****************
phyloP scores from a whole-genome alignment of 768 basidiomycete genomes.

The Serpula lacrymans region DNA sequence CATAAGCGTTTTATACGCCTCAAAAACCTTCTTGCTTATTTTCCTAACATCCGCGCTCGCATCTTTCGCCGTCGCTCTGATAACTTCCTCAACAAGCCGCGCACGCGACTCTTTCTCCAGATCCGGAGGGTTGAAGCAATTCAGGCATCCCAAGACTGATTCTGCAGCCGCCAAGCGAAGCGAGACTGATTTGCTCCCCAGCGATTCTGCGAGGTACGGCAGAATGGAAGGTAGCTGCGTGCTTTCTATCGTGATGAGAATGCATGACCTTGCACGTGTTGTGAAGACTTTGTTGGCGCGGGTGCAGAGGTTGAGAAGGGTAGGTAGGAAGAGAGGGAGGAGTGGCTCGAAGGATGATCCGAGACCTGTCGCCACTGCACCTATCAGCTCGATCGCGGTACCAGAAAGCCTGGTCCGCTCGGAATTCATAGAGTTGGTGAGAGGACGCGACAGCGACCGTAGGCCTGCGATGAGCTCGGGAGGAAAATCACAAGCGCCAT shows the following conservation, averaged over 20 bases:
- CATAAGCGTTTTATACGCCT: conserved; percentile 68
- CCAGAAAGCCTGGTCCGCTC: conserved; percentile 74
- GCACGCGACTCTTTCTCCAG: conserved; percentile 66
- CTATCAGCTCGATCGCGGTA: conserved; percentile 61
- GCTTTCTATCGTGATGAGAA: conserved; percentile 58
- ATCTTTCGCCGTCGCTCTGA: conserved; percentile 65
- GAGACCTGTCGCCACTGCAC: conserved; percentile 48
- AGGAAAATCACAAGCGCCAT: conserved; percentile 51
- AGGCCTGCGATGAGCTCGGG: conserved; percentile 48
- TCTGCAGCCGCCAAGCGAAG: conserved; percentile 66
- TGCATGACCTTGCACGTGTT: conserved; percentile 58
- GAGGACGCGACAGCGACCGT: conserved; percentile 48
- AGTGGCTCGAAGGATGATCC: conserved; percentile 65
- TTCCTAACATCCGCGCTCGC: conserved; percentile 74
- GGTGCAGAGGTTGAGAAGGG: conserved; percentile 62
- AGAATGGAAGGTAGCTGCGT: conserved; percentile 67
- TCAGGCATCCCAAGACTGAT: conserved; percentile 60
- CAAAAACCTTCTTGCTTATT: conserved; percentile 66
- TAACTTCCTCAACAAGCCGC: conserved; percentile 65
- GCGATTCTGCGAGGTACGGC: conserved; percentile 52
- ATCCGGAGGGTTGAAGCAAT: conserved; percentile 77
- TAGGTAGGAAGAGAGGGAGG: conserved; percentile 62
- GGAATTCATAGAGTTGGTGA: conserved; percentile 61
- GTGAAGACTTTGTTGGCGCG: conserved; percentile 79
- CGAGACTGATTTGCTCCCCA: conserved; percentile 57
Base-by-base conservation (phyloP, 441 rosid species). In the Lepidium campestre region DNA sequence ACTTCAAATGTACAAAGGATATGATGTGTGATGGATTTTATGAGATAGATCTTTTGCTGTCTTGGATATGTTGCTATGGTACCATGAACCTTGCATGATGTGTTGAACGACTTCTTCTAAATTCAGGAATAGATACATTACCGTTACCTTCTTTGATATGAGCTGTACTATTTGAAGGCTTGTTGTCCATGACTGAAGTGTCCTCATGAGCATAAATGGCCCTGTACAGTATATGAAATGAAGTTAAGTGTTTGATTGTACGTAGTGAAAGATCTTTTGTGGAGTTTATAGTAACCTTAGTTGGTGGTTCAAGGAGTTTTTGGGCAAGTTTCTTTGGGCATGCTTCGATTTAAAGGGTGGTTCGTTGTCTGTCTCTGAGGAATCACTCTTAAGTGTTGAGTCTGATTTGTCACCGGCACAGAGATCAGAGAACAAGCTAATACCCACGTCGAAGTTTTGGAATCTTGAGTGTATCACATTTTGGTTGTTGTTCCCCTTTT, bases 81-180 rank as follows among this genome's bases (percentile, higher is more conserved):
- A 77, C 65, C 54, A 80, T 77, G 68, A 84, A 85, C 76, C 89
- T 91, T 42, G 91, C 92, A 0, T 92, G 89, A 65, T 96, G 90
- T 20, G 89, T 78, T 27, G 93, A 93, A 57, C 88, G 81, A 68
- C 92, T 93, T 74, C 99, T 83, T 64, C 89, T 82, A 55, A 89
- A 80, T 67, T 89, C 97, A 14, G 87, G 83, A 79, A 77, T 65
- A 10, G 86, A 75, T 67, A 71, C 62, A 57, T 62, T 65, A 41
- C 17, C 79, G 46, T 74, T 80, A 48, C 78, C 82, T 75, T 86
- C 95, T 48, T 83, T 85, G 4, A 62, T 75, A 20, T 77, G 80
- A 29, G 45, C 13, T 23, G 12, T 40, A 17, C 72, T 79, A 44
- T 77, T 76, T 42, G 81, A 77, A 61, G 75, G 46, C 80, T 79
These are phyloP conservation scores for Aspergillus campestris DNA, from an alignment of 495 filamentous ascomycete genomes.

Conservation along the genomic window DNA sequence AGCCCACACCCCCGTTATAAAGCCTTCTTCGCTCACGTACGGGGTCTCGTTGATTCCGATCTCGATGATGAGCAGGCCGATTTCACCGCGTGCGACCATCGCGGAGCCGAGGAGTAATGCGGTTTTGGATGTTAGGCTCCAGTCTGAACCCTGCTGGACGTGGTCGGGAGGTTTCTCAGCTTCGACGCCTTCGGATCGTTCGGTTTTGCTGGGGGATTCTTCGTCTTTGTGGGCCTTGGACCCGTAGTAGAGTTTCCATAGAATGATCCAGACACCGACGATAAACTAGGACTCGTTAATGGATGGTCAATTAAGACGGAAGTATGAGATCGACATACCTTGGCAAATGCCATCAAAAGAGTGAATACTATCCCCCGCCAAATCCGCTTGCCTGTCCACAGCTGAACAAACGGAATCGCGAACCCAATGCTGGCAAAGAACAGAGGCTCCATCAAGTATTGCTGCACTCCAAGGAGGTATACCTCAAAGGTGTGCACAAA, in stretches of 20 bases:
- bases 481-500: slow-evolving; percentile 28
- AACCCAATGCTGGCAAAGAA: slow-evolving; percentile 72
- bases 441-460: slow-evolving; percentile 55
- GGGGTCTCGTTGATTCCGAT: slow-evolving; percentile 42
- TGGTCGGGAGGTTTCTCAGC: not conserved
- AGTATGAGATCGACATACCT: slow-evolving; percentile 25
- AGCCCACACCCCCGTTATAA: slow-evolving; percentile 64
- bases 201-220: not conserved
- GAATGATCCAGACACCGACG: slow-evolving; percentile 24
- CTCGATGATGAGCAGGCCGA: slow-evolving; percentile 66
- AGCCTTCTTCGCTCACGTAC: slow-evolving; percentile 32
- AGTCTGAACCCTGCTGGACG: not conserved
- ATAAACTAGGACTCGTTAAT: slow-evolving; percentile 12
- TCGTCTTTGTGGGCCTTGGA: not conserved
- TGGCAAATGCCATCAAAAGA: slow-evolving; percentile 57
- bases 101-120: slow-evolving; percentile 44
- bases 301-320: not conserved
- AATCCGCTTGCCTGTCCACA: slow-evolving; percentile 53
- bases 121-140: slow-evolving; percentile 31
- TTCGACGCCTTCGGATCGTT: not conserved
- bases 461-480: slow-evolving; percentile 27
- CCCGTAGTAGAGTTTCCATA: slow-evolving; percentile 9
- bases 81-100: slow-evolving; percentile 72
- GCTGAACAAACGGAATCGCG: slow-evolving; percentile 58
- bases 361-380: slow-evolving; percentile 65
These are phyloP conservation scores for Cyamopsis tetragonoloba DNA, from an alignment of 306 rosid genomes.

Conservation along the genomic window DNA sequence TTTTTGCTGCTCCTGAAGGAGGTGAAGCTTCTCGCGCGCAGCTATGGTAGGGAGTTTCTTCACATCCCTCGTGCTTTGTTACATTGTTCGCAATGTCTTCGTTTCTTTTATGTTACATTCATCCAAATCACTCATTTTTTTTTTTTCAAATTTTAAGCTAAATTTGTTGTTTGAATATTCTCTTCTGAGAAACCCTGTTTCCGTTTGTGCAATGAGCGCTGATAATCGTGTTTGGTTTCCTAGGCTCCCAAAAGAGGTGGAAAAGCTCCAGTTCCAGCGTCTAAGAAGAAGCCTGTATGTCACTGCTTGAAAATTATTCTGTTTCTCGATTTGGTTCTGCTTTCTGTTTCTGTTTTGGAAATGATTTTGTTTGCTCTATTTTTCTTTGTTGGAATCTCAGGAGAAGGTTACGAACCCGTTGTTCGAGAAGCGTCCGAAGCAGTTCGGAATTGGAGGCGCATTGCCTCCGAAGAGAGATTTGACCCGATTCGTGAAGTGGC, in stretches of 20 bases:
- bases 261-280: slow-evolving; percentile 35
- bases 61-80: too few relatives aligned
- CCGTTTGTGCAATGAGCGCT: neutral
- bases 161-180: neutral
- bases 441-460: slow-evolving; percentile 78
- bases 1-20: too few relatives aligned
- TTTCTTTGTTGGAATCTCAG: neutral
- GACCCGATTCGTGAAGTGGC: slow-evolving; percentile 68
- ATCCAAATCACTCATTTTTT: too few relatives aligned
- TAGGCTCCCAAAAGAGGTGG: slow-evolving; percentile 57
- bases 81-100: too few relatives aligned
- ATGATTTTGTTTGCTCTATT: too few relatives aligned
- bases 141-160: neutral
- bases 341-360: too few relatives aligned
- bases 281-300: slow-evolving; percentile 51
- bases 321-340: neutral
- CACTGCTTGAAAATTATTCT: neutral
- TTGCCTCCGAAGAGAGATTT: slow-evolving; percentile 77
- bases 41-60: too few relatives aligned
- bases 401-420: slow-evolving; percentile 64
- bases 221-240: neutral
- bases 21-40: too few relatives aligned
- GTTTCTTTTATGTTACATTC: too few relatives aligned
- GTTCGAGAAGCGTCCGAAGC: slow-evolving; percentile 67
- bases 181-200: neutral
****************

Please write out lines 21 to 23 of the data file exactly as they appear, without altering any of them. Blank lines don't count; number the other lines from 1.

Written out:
- TAACTTCCTCAACAAGCCGC: conserved; percentile 65
- GCGATTCTGCGAGGTACGGC: conserved; percentile 52
- ATCCGGAGGGTTGAAGCAAT: conserved; percentile 77